He was also a womaniser, and could often be found in the lowest bawdy houses of London, according to Capt. Charles Johnson.
Then came the wars of the roses, we are told by Smith and Johnson, and as a consequence of his acquaintance and friendship with King Henry, Falstaff received a commission to serve as a…
Source: Sir John Falstaff, the Notorious Highwayman – Here Begynneth A Lytell Geste of Robin Hood…
Originally posted on Spitalfields Life.
The ‘Cockney’ – that is the born East Ender – has long since been a regular figure in fiction. Originally, in appearances from Jacobean plays to mid-nineteenth century sporting fiction, the type was not working-class. It was the geography not the sociology that mattered. Wealthy merchants were still Cockneys and revelled in the name.
The East End of modernity, which (at least until recently) meant primarily poverty, is a mid-nineteenth century invention. Its citizens emerge, struggling and insecure, via the pages of Henry Mayhew’s pioneering sociological study, London Labour and the London Poor (1851). They are further investigated by Mayhew’s many successors, notably James Greenwood, but not until the nineteenth century was nearly over, were they fictionalised.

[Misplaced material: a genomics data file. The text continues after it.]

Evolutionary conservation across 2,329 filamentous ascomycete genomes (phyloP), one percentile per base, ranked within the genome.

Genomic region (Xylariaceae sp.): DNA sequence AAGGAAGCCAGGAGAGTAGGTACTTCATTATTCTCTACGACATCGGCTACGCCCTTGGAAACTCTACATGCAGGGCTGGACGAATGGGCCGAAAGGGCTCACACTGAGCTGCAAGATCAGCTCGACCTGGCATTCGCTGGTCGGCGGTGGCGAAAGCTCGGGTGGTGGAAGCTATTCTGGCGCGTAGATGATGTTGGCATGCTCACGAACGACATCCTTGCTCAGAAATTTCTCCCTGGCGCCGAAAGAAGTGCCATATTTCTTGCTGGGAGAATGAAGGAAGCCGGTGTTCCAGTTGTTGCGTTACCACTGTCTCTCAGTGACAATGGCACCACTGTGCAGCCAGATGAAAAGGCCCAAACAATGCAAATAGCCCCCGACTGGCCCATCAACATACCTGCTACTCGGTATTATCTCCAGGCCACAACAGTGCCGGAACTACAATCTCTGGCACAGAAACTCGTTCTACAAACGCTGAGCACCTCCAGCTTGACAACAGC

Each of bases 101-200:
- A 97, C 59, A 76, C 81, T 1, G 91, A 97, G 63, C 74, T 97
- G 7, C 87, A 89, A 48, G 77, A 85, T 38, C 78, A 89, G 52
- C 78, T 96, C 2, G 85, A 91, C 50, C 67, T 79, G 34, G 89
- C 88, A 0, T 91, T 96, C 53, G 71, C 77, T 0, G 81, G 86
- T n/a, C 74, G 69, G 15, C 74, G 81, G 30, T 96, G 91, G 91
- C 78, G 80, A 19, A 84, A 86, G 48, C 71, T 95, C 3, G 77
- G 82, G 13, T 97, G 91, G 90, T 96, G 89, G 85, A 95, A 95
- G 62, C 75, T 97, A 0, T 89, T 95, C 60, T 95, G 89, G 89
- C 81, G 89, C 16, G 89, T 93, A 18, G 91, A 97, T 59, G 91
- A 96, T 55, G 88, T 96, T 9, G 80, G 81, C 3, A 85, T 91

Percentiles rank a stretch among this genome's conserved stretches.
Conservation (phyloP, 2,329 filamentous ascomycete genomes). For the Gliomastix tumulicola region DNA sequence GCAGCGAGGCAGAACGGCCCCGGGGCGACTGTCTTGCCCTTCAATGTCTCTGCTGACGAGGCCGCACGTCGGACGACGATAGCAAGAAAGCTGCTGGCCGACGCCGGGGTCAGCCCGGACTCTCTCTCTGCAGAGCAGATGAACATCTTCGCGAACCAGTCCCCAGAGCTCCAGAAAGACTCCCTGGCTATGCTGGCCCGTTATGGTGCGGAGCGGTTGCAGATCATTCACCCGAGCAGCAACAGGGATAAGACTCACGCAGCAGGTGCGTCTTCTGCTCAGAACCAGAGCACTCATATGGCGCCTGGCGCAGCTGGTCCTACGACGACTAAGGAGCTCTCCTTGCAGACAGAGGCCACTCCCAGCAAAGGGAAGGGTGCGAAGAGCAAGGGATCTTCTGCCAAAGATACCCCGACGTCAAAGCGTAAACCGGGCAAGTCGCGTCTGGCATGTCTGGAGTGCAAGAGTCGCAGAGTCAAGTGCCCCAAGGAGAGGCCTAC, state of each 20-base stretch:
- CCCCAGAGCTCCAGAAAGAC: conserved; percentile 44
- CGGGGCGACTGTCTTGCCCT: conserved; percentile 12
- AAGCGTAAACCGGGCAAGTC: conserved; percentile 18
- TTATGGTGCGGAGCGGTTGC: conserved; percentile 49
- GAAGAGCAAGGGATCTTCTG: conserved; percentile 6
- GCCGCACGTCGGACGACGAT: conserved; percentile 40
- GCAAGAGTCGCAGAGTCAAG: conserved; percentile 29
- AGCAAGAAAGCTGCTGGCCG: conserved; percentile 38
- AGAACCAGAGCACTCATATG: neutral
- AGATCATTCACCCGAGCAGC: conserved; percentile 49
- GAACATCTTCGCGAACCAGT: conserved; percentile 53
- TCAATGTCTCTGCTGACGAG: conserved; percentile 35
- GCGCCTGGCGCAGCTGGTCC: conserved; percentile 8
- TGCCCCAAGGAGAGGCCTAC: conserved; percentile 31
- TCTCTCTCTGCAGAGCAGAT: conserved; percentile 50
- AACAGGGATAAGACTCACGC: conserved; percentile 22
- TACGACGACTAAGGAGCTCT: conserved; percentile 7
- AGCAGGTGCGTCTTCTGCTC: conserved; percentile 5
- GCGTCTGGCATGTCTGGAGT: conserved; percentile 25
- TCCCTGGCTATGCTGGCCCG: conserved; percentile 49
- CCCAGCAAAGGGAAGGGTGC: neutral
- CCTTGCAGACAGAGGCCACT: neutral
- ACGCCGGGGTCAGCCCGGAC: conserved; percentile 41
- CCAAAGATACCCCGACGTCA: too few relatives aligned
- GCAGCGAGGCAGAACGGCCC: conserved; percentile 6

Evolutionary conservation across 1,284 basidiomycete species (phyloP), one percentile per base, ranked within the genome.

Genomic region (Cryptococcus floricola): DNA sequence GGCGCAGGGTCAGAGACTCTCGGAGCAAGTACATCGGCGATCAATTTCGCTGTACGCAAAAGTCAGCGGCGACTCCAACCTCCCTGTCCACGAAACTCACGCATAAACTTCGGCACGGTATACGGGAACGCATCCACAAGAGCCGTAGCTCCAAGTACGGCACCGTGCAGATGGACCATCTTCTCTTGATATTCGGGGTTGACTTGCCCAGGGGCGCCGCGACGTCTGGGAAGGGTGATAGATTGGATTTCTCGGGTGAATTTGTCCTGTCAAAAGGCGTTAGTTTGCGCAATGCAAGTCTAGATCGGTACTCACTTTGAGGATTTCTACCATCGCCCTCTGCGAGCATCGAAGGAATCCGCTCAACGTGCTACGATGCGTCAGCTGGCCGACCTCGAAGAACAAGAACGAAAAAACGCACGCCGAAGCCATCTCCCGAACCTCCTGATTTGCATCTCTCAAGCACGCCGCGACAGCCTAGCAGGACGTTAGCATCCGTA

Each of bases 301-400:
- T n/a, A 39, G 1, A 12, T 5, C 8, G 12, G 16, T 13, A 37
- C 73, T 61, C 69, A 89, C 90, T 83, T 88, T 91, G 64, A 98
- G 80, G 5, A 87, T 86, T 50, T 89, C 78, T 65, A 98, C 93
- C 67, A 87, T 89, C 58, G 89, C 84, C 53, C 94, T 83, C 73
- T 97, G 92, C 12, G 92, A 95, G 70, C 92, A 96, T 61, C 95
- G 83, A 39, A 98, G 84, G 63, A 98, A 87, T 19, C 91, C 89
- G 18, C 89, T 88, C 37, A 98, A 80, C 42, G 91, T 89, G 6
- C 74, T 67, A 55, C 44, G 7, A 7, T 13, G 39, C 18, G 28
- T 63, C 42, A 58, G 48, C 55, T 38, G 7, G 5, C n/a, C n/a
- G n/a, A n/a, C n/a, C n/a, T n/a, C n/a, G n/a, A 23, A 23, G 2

Dickens had portrayed Cockneys, but mainly as comic walk-on parts or, as in Oliver Twist, criminals who properly spoke cant. Other novelists, often temperance advocates whose ‘novels’ may as well have been tracts, looked East, but they made no attempt to put flesh on their caricatures. They were all in dreary earnest, propagandizing the proles, permitting neither…
via The Cockney Novelists | Spitalfields Life.
“This is not the Laughing, but the Hippocrene or Poetic Gas, Sir.” Colored etching by R. Seymour, 1829, via the Wellcome Library.
What’s mistake but a kind of take?
What’s nausea but a kind of -ausea?
Sober, drunk, -unk, astonishment.
Everything can become the subject of criticism—how criticise without something to criticise? Agreement—disagreement!!
These words were set to paper in 1882 by William James, one of the most celebrated proponents of the new science of psychology, and a newly minted assistant professor of philosophy at Harvard. James was in many ways the paragon of an eminent Victorian—his writing tends to summon images of the author ensconced beside a roaring fire in some cozy wood-paneled study in Cambridge. And yet here James comes off as utterly, absurdly stoned.
Because he was.
After huffing a large amount of nitrous oxide, James set out to tackle a prominent bugbear of 1880s intellectual life: Hegelian dialectics. He came up with a stream of consciousness that centered on a kind of ecstatic
Continue reading: Paris Review – The Literature of Laughing Gas, Benjamin Breen.